A Randomized Controlled Trial of a Cognitive Behavioural Intervention for Anger Management in Children Diagnosed with Asperger Syndrome
The purpose of the study described was to evaluate the effectiveness of a cognitive behavioural intervention for anger management with children diagnosed with Asperger syndrome. Forty-five children and their parents were randomly assigned to either intervention or wait-list control conditions. Children in the intervention participated in six 2-h weekly sessions while parents participated in a larger parent group. Parent reports indicated a significant decrease in episodes of anger following intervention and a significant increase in their own confidence in managing anger in their child. Qualitative information gathered from parents and teachers indicated some generalization of strategies learned in the clinic setting to both home and school settings. Limitations of the study and suggestions for future research are also discussed.
Available from: Anja Wittkowski
- "For example, RCT studies have shown positive effects of parent-based interventions for children with intellectual disabilities/developmental delay (Leung et al. 2013; McIntyre 2008; Plant and Sanders 2007; Roberts et al. 2006; Roux et al. 2013), autistic spectrum conditions (Sofronoff et al. 2004; Whittingham et al. 2009) and attention deficit disorder (Azevedo et al. 2013; Hoath and Sanders 2002; Jones et al. 2007). Whilst these interventions have been directed at parents, some studies have also evaluated treatment models in which adjunctive parent interventions are implemented alongside child-directed treatments (e.g., Autistic spectrum conditions: Sofronoff et al. 2007; ADHD: Webster-Stratton et al. 2011). Indeed, within tic disorders there have been some attempts to incorporate parent-directed elements into child-focused interventions. "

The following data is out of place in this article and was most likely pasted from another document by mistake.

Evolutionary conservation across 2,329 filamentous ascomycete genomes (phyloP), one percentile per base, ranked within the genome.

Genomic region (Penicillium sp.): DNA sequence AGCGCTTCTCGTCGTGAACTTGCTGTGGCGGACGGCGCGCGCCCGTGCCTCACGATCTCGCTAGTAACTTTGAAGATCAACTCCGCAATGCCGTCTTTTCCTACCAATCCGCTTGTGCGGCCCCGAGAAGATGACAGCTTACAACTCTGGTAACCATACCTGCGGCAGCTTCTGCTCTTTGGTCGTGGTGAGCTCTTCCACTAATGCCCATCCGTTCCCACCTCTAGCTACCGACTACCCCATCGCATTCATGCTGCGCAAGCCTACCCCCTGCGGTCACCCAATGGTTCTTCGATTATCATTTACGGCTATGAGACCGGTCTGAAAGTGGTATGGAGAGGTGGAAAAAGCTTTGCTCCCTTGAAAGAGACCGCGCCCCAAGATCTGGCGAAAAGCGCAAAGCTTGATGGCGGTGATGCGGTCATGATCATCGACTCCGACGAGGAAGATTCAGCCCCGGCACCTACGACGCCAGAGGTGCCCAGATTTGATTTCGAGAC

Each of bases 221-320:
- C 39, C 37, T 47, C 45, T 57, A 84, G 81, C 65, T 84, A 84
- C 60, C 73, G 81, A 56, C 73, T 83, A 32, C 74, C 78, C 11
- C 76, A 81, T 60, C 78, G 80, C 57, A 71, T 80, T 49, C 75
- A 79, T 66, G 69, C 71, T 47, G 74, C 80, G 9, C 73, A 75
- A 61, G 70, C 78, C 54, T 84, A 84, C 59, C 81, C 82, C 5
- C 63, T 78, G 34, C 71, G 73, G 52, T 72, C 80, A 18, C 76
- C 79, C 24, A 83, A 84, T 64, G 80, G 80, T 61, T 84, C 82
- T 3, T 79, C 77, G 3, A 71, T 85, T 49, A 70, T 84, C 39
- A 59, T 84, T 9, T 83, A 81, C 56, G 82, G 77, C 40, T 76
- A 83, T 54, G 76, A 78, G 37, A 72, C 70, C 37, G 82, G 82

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ABSTRACT: Tic disorders can have an emotional and social impact on children and families, which can in turn have a reciprocal impact on tics. Research into parenting interventions within this population is limited. Twenty-five professionals’ views on the acceptability, effectiveness, feasibility and utility of parenting interventions were explored using Q-methodology. Three highly correlated factors emerged, indicating three viewpoints with discrete elements that were underpinned by similar general perspectives. All factors endorsed a psychological approach, the importance of parenting practices, and theoretical and clinical justifications for parenting interventions. Discrete elements of the viewpoints debated the advocated focus, barriers and audience of interventions. Multidisciplinary professionals endorsed parenting interventions as a therapeutic tool within tic disorders. Results provide suggestions to further develop and implement interventions.
Journal of Child and Family Studies 11/2015; DOI:10.1007/s10826-015-0317-1 · 1.42 Impact Factor
- "The first efforts to increase social cognition focused on enhancing social understanding (Gray 1998) and promoting social cognitive capabilities such as ToM and basic emotion recognition (Ozonoff and Miller 1995), however, in general, improvements noted in the targeted domain did not generalize to other domains of social competency. More recently, CBIs have produced promising outcomes in reducing a range of symptoms such as anxiety (Sofronoff et al. 2007), anger (Attwood 2004), and obsessive–compulsive symptoms (Reaven and Hepburn 2003). In a CBI targeting emotion recognition, ToM, and EF, Solomon et al. (2004) found increases in problem solving and facial expression recognition although substantial gains in ToM skills were not realized. "